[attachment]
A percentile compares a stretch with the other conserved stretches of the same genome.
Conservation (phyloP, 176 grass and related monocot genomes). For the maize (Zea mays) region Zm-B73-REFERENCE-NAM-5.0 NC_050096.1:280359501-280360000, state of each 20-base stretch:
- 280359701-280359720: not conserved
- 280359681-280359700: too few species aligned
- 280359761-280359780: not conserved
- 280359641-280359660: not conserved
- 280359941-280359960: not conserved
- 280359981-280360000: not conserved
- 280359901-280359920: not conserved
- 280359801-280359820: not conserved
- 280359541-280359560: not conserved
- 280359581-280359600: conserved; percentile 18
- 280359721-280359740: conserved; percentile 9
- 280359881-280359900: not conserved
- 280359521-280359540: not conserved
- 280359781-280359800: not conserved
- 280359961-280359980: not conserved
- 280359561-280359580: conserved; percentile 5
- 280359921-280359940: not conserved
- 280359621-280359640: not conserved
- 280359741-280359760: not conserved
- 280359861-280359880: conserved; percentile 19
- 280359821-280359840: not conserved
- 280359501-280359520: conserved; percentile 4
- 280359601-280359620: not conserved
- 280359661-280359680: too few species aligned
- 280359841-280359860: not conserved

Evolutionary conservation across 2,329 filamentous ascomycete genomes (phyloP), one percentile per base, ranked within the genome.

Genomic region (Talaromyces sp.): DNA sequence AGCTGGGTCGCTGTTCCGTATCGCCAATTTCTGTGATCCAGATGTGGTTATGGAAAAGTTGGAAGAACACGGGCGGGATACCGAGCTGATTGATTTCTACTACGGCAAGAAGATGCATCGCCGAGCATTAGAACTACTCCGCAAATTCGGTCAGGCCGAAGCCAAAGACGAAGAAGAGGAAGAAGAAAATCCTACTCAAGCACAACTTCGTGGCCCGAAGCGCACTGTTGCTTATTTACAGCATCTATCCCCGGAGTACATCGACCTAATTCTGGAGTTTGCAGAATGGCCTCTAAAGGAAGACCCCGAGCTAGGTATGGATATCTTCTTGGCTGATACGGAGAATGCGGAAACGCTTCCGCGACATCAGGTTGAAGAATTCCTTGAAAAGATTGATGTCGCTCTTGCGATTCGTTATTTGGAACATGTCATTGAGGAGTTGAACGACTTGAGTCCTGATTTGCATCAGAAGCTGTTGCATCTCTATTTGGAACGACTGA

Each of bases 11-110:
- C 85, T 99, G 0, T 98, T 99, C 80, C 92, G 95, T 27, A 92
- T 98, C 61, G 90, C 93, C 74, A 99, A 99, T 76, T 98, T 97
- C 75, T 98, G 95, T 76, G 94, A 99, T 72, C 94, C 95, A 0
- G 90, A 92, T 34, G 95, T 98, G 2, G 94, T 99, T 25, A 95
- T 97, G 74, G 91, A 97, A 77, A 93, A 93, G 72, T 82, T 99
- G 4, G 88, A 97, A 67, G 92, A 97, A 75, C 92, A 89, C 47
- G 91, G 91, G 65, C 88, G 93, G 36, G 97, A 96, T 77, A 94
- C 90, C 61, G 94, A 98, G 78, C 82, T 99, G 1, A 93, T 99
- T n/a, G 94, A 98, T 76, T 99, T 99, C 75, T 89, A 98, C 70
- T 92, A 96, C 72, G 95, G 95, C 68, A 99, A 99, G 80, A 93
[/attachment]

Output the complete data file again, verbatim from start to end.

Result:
A percentile compares a stretch with the other conserved stretches of the same genome.
Conservation (phyloP, 176 grass and related monocot genomes). For the maize (Zea mays) region Zm-B73-REFERENCE-NAM-5.0 NC_050096.1:280359501-280360000, state of each 20-base stretch:
- 280359701-280359720: not conserved
- 280359681-280359700: too few species aligned
- 280359761-280359780: not conserved
- 280359641-280359660: not conserved
- 280359941-280359960: not conserved
- 280359981-280360000: not conserved
- 280359901-280359920: not conserved
- 280359801-280359820: not conserved
- 280359541-280359560: not conserved
- 280359581-280359600: conserved; percentile 18
- 280359721-280359740: conserved; percentile 9
- 280359881-280359900: not conserved
- 280359521-280359540: not conserved
- 280359781-280359800: not conserved
- 280359961-280359980: not conserved
- 280359561-280359580: conserved; percentile 5
- 280359921-280359940: not conserved
- 280359621-280359640: not conserved
- 280359741-280359760: not conserved
- 280359861-280359880: conserved; percentile 19
- 280359821-280359840: not conserved
- 280359501-280359520: conserved; percentile 4
- 280359601-280359620: not conserved
- 280359661-280359680: too few species aligned
- 280359841-280359860: not conserved

Evolutionary conservation across 2,329 filamentous ascomycete genomes (phyloP), one percentile per base, ranked within the genome.

Genomic region (Talaromyces sp.): DNA sequence AGCTGGGTCGCTGTTCCGTATCGCCAATTTCTGTGATCCAGATGTGGTTATGGAAAAGTTGGAAGAACACGGGCGGGATACCGAGCTGATTGATTTCTACTACGGCAAGAAGATGCATCGCCGAGCATTAGAACTACTCCGCAAATTCGGTCAGGCCGAAGCCAAAGACGAAGAAGAGGAAGAAGAAAATCCTACTCAAGCACAACTTCGTGGCCCGAAGCGCACTGTTGCTTATTTACAGCATCTATCCCCGGAGTACATCGACCTAATTCTGGAGTTTGCAGAATGGCCTCTAAAGGAAGACCCCGAGCTAGGTATGGATATCTTCTTGGCTGATACGGAGAATGCGGAAACGCTTCCGCGACATCAGGTTGAAGAATTCCTTGAAAAGATTGATGTCGCTCTTGCGATTCGTTATTTGGAACATGTCATTGAGGAGTTGAACGACTTGAGTCCTGATTTGCATCAGAAGCTGTTGCATCTCTATTTGGAACGACTGA

Each of bases 11-110:
- C 85, T 99, G 0, T 98, T 99, C 80, C 92, G 95, T 27, A 92
- T 98, C 61, G 90, C 93, C 74, A 99, A 99, T 76, T 98, T 97
- C 75, T 98, G 95, T 76, G 94, A 99, T 72, C 94, C 95, A 0
- G 90, A 92, T 34, G 95, T 98, G 2, G 94, T 99, T 25, A 95
- T 97, G 74, G 91, A 97, A 77, A 93, A 93, G 72, T 82, T 99
- G 4, G 88, A 97, A 67, G 92, A 97, A 75, C 92, A 89, C 47
- G 91, G 91, G 65, C 88, G 93, G 36, G 97, A 96, T 77, A 94
- C 90, C 61, G 94, A 98, G 78, C 82, T 99, G 1, A 93, T 99
- T n/a, G 94, A 98, T 76, T 99, T 99, C 75, T 89, A 98, C 70
- T 92, A 96, C 72, G 95, G 95, C 68, A 99, A 99, G 80, A 93